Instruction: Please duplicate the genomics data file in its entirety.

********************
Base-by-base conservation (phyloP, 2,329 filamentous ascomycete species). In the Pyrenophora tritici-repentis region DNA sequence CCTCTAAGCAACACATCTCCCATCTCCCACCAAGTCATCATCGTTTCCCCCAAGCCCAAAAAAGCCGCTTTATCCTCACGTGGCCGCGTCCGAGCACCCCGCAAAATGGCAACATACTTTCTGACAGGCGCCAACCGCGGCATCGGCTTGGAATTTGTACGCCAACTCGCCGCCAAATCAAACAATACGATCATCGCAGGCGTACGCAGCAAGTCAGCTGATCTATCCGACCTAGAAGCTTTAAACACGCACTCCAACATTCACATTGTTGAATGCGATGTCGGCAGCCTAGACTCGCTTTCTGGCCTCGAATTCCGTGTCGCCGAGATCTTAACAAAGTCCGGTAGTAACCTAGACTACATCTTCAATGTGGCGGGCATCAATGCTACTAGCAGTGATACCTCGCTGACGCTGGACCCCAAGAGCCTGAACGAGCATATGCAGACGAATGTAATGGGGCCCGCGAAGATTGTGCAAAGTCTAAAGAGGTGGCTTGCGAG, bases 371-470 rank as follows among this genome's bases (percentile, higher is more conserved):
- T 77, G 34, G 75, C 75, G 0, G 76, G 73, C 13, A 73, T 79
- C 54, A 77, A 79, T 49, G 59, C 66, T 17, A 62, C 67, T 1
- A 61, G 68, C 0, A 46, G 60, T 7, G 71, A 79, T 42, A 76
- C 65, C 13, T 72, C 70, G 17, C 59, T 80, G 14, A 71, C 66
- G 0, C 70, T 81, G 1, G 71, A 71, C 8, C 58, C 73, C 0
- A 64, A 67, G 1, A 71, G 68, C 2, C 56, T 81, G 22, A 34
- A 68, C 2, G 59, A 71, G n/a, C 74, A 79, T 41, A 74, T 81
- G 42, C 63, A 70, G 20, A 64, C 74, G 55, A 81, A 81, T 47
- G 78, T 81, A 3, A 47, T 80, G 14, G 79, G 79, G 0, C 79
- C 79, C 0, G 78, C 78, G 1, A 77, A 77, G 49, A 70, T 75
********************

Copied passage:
Base-by-base conservation (phyloP, 2,329 filamentous ascomycete species). In the Pyrenophora tritici-repentis region DNA sequence CCTCTAAGCAACACATCTCCCATCTCCCACCAAGTCATCATCGTTTCCCCCAAGCCCAAAAAAGCCGCTTTATCCTCACGTGGCCGCGTCCGAGCACCCCGCAAAATGGCAACATACTTTCTGACAGGCGCCAACCGCGGCATCGGCTTGGAATTTGTACGCCAACTCGCCGCCAAATCAAACAATACGATCATCGCAGGCGTACGCAGCAAGTCAGCTGATCTATCCGACCTAGAAGCTTTAAACACGCACTCCAACATTCACATTGTTGAATGCGATGTCGGCAGCCTAGACTCGCTTTCTGGCCTCGAATTCCGTGTCGCCGAGATCTTAACAAAGTCCGGTAGTAACCTAGACTACATCTTCAATGTGGCGGGCATCAATGCTACTAGCAGTGATACCTCGCTGACGCTGGACCCCAAGAGCCTGAACGAGCATATGCAGACGAATGTAATGGGGCCCGCGAAGATTGTGCAAAGTCTAAAGAGGTGGCTTGCGAG, bases 371-470 rank as follows among this genome's bases (percentile, higher is more conserved):
- T 77, G 34, G 75, C 75, G 0, G 76, G 73, C 13, A 73, T 79
- C 54, A 77, A 79, T 49, G 59, C 66, T 17, A 62, C 67, T 1
- A 61, G 68, C 0, A 46, G 60, T 7, G 71, A 79, T 42, A 76
- C 65, C 13, T 72, C 70, G 17, C 59, T 80, G 14, A 71, C 66
- G 0, C 70, T 81, G 1, G 71, A 71, C 8, C 58, C 73, C 0
- A 64, A 67, G 1, A 71, G 68, C 2, C 56, T 81, G 22, A 34
- A 68, C 2, G 59, A 71, G n/a, C 74, A 79, T 41, A 74, T 81
- G 42, C 63, A 70, G 20, A 64, C 74, G 55, A 81, A 81, T 47
- G 78, T 81, A 3, A 47, T 80, G 14, G 79, G 79, G 0, C 79
- C 79, C 0, G 78, C 78, G 1, A 77, A 77, G 49, A 70, T 75